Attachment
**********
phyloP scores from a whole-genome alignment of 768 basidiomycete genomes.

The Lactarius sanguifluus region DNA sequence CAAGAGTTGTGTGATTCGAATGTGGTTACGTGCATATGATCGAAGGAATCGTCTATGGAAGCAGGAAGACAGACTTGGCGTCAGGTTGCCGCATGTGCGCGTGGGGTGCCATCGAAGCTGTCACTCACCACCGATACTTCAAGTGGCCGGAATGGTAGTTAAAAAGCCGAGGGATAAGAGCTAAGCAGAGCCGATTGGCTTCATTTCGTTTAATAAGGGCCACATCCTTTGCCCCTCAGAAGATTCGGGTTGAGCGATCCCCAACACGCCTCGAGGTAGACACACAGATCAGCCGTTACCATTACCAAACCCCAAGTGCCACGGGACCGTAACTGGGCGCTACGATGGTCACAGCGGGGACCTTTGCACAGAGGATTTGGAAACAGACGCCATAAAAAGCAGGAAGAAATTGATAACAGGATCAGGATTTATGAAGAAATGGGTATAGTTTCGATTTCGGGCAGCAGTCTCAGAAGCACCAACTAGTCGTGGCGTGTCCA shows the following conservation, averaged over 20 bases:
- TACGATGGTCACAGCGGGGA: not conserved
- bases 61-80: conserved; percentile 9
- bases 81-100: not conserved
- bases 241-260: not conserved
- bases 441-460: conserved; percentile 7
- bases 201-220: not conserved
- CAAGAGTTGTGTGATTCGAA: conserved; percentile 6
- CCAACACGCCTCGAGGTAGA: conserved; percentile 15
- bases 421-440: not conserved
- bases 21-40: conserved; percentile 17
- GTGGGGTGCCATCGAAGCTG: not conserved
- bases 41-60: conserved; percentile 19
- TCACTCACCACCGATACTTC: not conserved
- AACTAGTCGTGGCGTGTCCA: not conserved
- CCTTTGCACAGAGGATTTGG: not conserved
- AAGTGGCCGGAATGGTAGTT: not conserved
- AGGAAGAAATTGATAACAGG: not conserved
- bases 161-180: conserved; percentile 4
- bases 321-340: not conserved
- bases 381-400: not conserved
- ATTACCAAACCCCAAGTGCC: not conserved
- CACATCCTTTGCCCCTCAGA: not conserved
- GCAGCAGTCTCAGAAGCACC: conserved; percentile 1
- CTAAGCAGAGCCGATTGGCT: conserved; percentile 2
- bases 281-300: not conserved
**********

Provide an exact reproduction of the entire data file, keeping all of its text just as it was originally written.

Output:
phyloP scores from a whole-genome alignment of 768 basidiomycete genomes.

The Lactarius sanguifluus region DNA sequence CAAGAGTTGTGTGATTCGAATGTGGTTACGTGCATATGATCGAAGGAATCGTCTATGGAAGCAGGAAGACAGACTTGGCGTCAGGTTGCCGCATGTGCGCGTGGGGTGCCATCGAAGCTGTCACTCACCACCGATACTTCAAGTGGCCGGAATGGTAGTTAAAAAGCCGAGGGATAAGAGCTAAGCAGAGCCGATTGGCTTCATTTCGTTTAATAAGGGCCACATCCTTTGCCCCTCAGAAGATTCGGGTTGAGCGATCCCCAACACGCCTCGAGGTAGACACACAGATCAGCCGTTACCATTACCAAACCCCAAGTGCCACGGGACCGTAACTGGGCGCTACGATGGTCACAGCGGGGACCTTTGCACAGAGGATTTGGAAACAGACGCCATAAAAAGCAGGAAGAAATTGATAACAGGATCAGGATTTATGAAGAAATGGGTATAGTTTCGATTTCGGGCAGCAGTCTCAGAAGCACCAACTAGTCGTGGCGTGTCCA shows the following conservation, averaged over 20 bases:
- TACGATGGTCACAGCGGGGA: not conserved
- bases 61-80: conserved; percentile 9
- bases 81-100: not conserved
- bases 241-260: not conserved
- bases 441-460: conserved; percentile 7
- bases 201-220: not conserved
- CAAGAGTTGTGTGATTCGAA: conserved; percentile 6
- CCAACACGCCTCGAGGTAGA: conserved; percentile 15
- bases 421-440: not conserved
- bases 21-40: conserved; percentile 17
- GTGGGGTGCCATCGAAGCTG: not conserved
- bases 41-60: conserved; percentile 19
- TCACTCACCACCGATACTTC: not conserved
- AACTAGTCGTGGCGTGTCCA: not conserved
- CCTTTGCACAGAGGATTTGG: not conserved
- AAGTGGCCGGAATGGTAGTT: not conserved
- AGGAAGAAATTGATAACAGG: not conserved
- bases 161-180: conserved; percentile 4
- bases 321-340: not conserved
- bases 381-400: not conserved
- ATTACCAAACCCCAAGTGCC: not conserved
- CACATCCTTTGCCCCTCAGA: not conserved
- GCAGCAGTCTCAGAAGCACC: conserved; percentile 1
- CTAAGCAGAGCCGATTGGCT: conserved; percentile 2
- bases 281-300: not conserved